Kindle Fire: Amazon's Heated Battle for the Tablet Market
This case is intended to illustrate to readers the challenges faced in 2011–2013 by Amazon's CEO, Jeff Bezos, as he guided his company into the exploding tablet market. Faced with the tough decision between focusing on the e-reader market—which Amazon had come to dominate with its Kindle product line—and making a foray into tablets—for which it had no expertise—Bezos chose the latter. Amazon sought to combine platform assets to create an end-to-end experience that would let users find a "sweet spot" in the mix of features and services. This strategy involved critical decisions such as selecting a customer segment to target and a positioning for the new product, dubbed the Kindle Fire, as the tablet market rapidly evolved. The Kindle Fire was designed to put the full Amazon experience right into the laps of customers, and Bezos was betting that his customers would see the Kindle Fire as the physical manifestation of all things Amazon. To achieve this, Amazon was willing to heavily subsidize the Kindle Fire hardware device. The key assumption was that the superior end-to-end experience Amazon had carefully created would lead to incremental purchases of content as well as physical products and services, and the margins thus gained would outweigh the hardware subsidy.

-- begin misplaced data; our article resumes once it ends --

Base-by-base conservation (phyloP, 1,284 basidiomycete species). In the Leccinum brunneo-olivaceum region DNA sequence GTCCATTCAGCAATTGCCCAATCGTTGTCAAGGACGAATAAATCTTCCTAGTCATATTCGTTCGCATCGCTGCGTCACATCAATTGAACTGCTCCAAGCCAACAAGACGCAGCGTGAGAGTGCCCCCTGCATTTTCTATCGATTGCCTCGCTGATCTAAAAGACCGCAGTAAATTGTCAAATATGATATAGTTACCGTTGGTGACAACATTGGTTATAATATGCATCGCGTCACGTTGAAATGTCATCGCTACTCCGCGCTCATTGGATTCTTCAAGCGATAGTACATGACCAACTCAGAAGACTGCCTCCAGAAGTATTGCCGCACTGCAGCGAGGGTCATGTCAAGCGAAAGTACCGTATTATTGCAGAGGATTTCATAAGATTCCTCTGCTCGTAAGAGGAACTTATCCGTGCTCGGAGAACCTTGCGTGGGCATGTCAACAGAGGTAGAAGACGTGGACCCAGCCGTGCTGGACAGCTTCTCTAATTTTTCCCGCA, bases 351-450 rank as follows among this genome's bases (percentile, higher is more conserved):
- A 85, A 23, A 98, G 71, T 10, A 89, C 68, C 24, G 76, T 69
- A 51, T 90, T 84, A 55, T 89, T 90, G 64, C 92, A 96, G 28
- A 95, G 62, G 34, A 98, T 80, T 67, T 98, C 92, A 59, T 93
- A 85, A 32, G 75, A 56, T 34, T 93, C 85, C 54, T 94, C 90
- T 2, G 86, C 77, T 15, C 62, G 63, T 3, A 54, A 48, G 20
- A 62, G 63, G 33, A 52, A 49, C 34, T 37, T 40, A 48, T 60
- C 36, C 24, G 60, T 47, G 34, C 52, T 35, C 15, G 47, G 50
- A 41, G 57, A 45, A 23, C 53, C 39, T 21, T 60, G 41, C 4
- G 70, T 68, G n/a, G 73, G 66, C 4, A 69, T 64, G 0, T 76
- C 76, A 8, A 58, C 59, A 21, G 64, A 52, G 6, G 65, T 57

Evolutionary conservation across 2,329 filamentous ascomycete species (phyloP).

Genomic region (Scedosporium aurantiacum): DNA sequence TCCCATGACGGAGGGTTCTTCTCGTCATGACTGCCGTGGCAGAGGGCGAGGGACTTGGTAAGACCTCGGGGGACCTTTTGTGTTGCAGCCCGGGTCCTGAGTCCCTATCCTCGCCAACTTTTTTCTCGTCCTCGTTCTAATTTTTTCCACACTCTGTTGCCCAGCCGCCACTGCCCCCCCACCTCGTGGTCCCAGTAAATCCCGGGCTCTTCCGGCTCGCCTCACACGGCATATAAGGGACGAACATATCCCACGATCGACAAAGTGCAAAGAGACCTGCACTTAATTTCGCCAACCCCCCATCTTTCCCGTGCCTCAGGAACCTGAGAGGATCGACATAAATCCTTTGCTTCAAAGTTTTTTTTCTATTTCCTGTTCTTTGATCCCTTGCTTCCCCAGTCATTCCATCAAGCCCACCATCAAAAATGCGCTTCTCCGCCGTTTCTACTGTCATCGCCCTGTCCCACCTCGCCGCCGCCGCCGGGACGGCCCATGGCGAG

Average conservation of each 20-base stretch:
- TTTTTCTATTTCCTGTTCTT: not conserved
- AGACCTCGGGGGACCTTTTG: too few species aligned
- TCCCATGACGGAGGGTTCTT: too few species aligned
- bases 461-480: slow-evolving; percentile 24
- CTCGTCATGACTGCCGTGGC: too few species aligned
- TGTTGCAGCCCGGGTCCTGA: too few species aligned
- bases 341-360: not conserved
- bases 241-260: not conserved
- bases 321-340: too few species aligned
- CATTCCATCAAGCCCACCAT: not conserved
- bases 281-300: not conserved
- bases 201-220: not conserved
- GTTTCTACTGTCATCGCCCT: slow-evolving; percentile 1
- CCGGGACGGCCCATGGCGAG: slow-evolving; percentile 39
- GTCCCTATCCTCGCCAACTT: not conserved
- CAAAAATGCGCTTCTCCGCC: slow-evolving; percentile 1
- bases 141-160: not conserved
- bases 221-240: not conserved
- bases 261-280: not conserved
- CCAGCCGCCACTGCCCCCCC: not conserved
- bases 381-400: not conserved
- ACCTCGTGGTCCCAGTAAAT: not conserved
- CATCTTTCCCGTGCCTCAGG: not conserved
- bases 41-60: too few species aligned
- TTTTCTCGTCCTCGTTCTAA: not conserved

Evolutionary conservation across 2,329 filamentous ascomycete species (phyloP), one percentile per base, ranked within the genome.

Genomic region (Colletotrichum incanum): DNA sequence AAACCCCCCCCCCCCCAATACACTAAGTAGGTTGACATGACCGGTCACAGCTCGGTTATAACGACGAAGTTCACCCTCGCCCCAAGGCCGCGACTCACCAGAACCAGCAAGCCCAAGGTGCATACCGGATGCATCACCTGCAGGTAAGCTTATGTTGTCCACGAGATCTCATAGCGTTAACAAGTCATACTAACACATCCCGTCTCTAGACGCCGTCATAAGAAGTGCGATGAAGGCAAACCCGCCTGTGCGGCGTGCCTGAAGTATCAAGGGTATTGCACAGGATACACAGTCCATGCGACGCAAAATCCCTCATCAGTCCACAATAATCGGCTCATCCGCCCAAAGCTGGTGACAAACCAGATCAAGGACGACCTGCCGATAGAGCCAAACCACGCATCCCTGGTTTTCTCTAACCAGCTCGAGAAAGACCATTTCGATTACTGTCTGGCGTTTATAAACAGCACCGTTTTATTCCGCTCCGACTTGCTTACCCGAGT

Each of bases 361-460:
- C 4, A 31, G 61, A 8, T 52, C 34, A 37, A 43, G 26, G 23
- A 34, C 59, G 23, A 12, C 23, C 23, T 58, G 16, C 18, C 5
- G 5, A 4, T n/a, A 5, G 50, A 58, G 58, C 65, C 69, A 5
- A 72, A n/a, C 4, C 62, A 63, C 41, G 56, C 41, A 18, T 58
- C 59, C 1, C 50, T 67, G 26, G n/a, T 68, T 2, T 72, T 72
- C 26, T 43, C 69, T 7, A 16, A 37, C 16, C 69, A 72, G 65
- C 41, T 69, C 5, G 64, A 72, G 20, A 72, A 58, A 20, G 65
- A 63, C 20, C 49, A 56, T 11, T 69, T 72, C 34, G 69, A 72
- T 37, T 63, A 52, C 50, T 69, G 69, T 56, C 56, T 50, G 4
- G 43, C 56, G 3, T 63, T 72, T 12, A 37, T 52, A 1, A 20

Mohanbir Sawhney, Joseph R. Owens, Pallavi Goodman
Sawhney, Mohanbir, Joseph R. Owens, and Pallavi Goodman. Kindle Fire: Amazon's Heated Battle for the Tablet Market. Case 5-413-751 (KEL770).